She triumphantly maneuvered through the seemingly insurmountable research to find the perfect solution and received her Juris Doctor with honors. It’s an impressive accomplishment, considering how many obstacles she overcame to complete her studies in Florida. This feat foreshadowed Zisser’s unassailable attitude toward life.

“That’s kind of been the theme of my whole professional career,” she says. “If there’s a will, there’s a way. I operate from the fundamental values that my parents instilled in me.”


Zisser was born and raised in Philadelphia. Her mother was an elementary school teacher and her father a world-renown research electrical engineer – perhaps the source of Zisser’s own gift for inquiry.

“I feel my background, the way I was raised and the attitudes my parents shared have a great deal to do with who I am today,” she says. “My sister, too, as a college professor was a professional role model for me. I had a lot of terrific role models growing up. I was the baby of the family. My sister was nine years older than me, and all our cousins were around her age, taking on the role of big brothers and sisters. They are very accomplished, wonderful human beings who have impacted my life in various ways, all of them positive.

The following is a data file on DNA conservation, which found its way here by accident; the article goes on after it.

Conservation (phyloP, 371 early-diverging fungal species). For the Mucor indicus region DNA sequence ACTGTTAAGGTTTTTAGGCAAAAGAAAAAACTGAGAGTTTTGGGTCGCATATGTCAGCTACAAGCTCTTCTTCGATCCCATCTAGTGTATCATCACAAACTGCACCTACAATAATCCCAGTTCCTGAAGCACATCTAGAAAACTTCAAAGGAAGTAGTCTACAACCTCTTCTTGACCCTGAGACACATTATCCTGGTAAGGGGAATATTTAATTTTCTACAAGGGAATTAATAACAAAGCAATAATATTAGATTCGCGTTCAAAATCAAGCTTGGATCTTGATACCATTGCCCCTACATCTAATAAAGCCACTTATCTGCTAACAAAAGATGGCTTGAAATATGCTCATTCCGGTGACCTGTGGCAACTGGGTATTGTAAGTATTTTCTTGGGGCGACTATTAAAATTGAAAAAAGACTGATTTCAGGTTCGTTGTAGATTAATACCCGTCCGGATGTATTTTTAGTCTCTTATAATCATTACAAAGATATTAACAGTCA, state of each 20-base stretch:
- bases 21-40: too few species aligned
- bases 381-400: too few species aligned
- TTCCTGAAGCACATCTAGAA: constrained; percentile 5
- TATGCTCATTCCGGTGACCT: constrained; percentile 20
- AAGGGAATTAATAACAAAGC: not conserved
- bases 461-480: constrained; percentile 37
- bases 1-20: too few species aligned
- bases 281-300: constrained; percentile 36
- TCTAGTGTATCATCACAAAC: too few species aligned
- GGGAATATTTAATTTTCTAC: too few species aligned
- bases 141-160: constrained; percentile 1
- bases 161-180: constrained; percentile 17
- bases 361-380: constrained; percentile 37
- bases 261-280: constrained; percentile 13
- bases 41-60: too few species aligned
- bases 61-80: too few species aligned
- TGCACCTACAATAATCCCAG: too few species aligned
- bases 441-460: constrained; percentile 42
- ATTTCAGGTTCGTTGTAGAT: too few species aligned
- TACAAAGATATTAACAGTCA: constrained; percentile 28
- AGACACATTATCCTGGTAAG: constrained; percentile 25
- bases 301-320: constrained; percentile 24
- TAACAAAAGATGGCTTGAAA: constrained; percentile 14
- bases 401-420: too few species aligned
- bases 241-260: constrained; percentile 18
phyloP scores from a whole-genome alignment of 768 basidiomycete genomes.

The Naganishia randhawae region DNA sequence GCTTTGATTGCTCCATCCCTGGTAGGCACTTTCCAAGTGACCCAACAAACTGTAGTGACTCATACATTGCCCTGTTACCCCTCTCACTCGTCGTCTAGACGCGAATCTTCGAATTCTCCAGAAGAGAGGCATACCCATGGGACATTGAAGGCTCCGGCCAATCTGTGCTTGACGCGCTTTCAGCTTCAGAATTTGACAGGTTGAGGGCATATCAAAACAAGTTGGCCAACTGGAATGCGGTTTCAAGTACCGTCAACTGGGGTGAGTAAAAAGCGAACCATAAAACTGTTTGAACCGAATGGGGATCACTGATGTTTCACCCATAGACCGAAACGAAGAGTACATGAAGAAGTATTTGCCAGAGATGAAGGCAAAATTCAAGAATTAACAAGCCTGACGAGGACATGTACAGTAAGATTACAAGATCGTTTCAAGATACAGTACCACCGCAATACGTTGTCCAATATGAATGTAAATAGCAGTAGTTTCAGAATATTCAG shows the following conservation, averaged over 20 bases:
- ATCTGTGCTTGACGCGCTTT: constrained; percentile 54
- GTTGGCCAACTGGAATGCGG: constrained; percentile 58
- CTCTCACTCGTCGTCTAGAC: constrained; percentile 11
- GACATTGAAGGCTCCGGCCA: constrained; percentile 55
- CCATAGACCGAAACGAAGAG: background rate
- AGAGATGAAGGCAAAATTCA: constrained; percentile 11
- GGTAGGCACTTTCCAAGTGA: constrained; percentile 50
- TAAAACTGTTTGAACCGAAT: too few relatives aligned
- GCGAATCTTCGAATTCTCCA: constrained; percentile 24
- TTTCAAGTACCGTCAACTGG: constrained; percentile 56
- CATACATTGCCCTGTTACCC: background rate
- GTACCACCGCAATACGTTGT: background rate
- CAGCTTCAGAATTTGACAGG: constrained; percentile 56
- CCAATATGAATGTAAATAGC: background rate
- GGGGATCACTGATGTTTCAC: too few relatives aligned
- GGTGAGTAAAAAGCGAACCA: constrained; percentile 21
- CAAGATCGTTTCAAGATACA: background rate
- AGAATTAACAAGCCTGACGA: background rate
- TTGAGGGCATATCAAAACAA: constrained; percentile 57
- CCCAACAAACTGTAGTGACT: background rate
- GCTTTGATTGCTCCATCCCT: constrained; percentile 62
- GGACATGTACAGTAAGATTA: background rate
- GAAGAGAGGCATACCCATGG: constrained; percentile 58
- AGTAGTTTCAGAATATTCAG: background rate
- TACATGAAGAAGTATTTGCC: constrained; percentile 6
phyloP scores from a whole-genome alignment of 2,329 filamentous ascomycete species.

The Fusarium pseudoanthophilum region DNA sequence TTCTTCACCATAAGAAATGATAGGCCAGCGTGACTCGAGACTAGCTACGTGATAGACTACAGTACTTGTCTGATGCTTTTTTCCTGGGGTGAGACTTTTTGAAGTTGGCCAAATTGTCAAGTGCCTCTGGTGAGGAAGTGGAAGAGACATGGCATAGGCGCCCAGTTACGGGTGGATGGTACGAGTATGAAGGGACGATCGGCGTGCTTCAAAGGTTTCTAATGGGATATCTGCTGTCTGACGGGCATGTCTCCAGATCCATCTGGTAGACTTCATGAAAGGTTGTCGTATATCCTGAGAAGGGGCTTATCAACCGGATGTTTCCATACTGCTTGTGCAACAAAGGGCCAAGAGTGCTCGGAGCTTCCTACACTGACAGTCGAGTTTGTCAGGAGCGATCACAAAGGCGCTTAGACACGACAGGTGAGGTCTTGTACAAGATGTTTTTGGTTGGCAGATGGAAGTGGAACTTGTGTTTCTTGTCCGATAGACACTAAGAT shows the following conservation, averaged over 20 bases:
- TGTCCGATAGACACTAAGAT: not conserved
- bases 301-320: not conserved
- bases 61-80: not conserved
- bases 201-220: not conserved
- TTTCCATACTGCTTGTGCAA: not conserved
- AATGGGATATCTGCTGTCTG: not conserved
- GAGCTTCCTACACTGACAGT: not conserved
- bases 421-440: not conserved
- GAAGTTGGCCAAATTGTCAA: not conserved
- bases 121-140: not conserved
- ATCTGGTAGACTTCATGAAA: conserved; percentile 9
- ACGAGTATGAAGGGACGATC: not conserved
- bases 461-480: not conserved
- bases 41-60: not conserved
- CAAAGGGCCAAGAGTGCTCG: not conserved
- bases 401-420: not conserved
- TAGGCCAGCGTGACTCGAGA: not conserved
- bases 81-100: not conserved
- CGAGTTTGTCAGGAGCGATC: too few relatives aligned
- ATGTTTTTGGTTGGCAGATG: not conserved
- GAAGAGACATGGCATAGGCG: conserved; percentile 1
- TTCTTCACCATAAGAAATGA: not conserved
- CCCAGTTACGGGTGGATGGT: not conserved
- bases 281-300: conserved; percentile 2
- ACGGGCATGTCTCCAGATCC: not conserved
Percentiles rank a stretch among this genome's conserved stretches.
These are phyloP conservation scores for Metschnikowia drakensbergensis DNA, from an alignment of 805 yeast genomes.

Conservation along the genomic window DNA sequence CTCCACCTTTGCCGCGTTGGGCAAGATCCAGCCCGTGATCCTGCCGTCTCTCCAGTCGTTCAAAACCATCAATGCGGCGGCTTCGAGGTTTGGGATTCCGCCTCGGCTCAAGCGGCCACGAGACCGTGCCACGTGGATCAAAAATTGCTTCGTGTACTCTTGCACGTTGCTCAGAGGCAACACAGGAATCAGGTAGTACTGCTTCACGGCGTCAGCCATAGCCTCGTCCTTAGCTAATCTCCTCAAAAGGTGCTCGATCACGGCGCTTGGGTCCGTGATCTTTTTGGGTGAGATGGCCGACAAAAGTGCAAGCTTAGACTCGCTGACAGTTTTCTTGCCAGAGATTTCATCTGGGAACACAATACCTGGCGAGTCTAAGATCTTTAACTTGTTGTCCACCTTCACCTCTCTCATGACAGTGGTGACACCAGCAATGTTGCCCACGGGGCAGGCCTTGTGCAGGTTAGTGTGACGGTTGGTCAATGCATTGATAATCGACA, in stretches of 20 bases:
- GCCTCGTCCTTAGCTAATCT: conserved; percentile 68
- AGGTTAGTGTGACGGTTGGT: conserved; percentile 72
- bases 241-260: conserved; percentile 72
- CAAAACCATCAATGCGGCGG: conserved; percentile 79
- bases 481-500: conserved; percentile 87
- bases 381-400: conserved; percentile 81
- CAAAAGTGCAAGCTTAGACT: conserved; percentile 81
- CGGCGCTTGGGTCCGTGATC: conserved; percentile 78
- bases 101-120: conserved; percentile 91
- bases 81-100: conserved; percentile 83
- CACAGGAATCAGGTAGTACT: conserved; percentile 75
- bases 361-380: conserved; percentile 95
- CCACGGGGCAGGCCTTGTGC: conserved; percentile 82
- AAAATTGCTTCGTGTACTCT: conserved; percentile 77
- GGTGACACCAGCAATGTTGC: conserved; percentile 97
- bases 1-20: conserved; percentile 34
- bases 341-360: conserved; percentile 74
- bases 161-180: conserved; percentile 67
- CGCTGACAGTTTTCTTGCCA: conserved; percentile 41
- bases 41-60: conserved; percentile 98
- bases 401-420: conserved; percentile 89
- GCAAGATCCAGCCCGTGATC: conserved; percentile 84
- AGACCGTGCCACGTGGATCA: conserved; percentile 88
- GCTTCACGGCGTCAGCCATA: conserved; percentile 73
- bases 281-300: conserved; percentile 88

“Education was extremely important in my family,” she adds, “and I was always encouraged to continue my education and to always try my best and work hard.”


Beginning with the topic Zisser chose for her honors writing requirement, it seems she knew that eventually she would be practicing family law.

“I chose that topic because I was really interested in employment law,” she confirms. “I was also interested in constitutional law and due process. Generally, I liked the idea of helping ensure everyone, men and women, benefitted from our justice system.”

As it turns out, her labor law topic dealt specifically with women’s issues. Women flight attendants were terminated from their employment in the airline industry if they became pregnant, which Zisser found appalling.

“I seized one of those decisions, and my paper was ‘Mandatory Maternity Leave Violates a Woman’s Right to Work,’ which appealed to my interest in due process and individual rights,” she says. “Then, after being a Legal Aid lawyer for three years practicing family law, I looked for a labor law firm. At that time, I had additional considerations because we were starting our family, and I had a young child at home. I wanted to work as close to home as possible and discovered there were no labor law firms in that immediate area.”